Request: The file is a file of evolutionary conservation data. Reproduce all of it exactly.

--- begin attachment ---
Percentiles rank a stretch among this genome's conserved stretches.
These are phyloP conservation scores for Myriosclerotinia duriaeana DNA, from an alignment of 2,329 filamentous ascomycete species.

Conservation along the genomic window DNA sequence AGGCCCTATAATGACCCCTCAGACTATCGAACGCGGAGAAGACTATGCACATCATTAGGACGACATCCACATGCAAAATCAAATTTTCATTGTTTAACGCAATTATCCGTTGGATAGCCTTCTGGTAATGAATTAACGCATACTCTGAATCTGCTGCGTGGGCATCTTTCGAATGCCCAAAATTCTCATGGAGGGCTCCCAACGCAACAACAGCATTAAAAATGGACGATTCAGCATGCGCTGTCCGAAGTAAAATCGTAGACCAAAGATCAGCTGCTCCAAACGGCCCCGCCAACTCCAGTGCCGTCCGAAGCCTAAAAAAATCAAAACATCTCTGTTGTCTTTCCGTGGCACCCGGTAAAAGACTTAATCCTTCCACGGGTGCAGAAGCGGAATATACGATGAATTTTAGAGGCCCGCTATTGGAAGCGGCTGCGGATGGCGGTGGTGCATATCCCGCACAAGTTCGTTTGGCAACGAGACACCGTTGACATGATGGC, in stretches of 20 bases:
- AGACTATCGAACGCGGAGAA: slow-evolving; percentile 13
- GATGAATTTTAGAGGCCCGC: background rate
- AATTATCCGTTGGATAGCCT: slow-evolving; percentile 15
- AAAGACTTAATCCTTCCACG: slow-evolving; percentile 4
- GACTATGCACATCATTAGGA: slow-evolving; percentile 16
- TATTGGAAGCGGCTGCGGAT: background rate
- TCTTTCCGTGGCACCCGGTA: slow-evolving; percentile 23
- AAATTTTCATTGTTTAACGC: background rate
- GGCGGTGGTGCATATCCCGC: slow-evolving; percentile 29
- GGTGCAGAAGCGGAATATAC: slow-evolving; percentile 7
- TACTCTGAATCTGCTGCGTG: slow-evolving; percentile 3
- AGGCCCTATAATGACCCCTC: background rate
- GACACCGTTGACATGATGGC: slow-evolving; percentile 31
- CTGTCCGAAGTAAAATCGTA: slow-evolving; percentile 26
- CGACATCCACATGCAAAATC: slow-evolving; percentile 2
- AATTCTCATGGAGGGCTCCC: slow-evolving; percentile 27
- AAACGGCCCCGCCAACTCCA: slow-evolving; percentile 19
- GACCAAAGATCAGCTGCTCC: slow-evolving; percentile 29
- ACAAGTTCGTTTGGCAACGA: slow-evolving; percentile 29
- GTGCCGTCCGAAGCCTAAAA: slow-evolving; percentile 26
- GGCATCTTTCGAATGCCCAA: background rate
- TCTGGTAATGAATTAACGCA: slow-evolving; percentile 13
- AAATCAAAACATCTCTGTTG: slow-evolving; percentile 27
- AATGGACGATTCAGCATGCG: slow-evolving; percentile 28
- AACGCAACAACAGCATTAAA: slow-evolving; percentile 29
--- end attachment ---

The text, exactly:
Percentiles rank a stretch among this genome's conserved stretches.
These are phyloP conservation scores for Myriosclerotinia duriaeana DNA, from an alignment of 2,329 filamentous ascomycete species.

Conservation along the genomic window DNA sequence AGGCCCTATAATGACCCCTCAGACTATCGAACGCGGAGAAGACTATGCACATCATTAGGACGACATCCACATGCAAAATCAAATTTTCATTGTTTAACGCAATTATCCGTTGGATAGCCTTCTGGTAATGAATTAACGCATACTCTGAATCTGCTGCGTGGGCATCTTTCGAATGCCCAAAATTCTCATGGAGGGCTCCCAACGCAACAACAGCATTAAAAATGGACGATTCAGCATGCGCTGTCCGAAGTAAAATCGTAGACCAAAGATCAGCTGCTCCAAACGGCCCCGCCAACTCCAGTGCCGTCCGAAGCCTAAAAAAATCAAAACATCTCTGTTGTCTTTCCGTGGCACCCGGTAAAAGACTTAATCCTTCCACGGGTGCAGAAGCGGAATATACGATGAATTTTAGAGGCCCGCTATTGGAAGCGGCTGCGGATGGCGGTGGTGCATATCCCGCACAAGTTCGTTTGGCAACGAGACACCGTTGACATGATGGC, in stretches of 20 bases:
- AGACTATCGAACGCGGAGAA: slow-evolving; percentile 13
- GATGAATTTTAGAGGCCCGC: background rate
- AATTATCCGTTGGATAGCCT: slow-evolving; percentile 15
- AAAGACTTAATCCTTCCACG: slow-evolving; percentile 4
- GACTATGCACATCATTAGGA: slow-evolving; percentile 16
- TATTGGAAGCGGCTGCGGAT: background rate
- TCTTTCCGTGGCACCCGGTA: slow-evolving; percentile 23
- AAATTTTCATTGTTTAACGC: background rate
- GGCGGTGGTGCATATCCCGC: slow-evolving; percentile 29
- GGTGCAGAAGCGGAATATAC: slow-evolving; percentile 7
- TACTCTGAATCTGCTGCGTG: slow-evolving; percentile 3
- AGGCCCTATAATGACCCCTC: background rate
- GACACCGTTGACATGATGGC: slow-evolving; percentile 31
- CTGTCCGAAGTAAAATCGTA: slow-evolving; percentile 26
- CGACATCCACATGCAAAATC: slow-evolving; percentile 2
- AATTCTCATGGAGGGCTCCC: slow-evolving; percentile 27
- AAACGGCCCCGCCAACTCCA: slow-evolving; percentile 19
- GACCAAAGATCAGCTGCTCC: slow-evolving; percentile 29
- ACAAGTTCGTTTGGCAACGA: slow-evolving; percentile 29
- GTGCCGTCCGAAGCCTAAAA: slow-evolving; percentile 26
- GGCATCTTTCGAATGCCCAA: background rate
- TCTGGTAATGAATTAACGCA: slow-evolving; percentile 13
- AAATCAAAACATCTCTGTTG: slow-evolving; percentile 27
- AATGGACGATTCAGCATGCG: slow-evolving; percentile 28
- AACGCAACAACAGCATTAAA: slow-evolving; percentile 29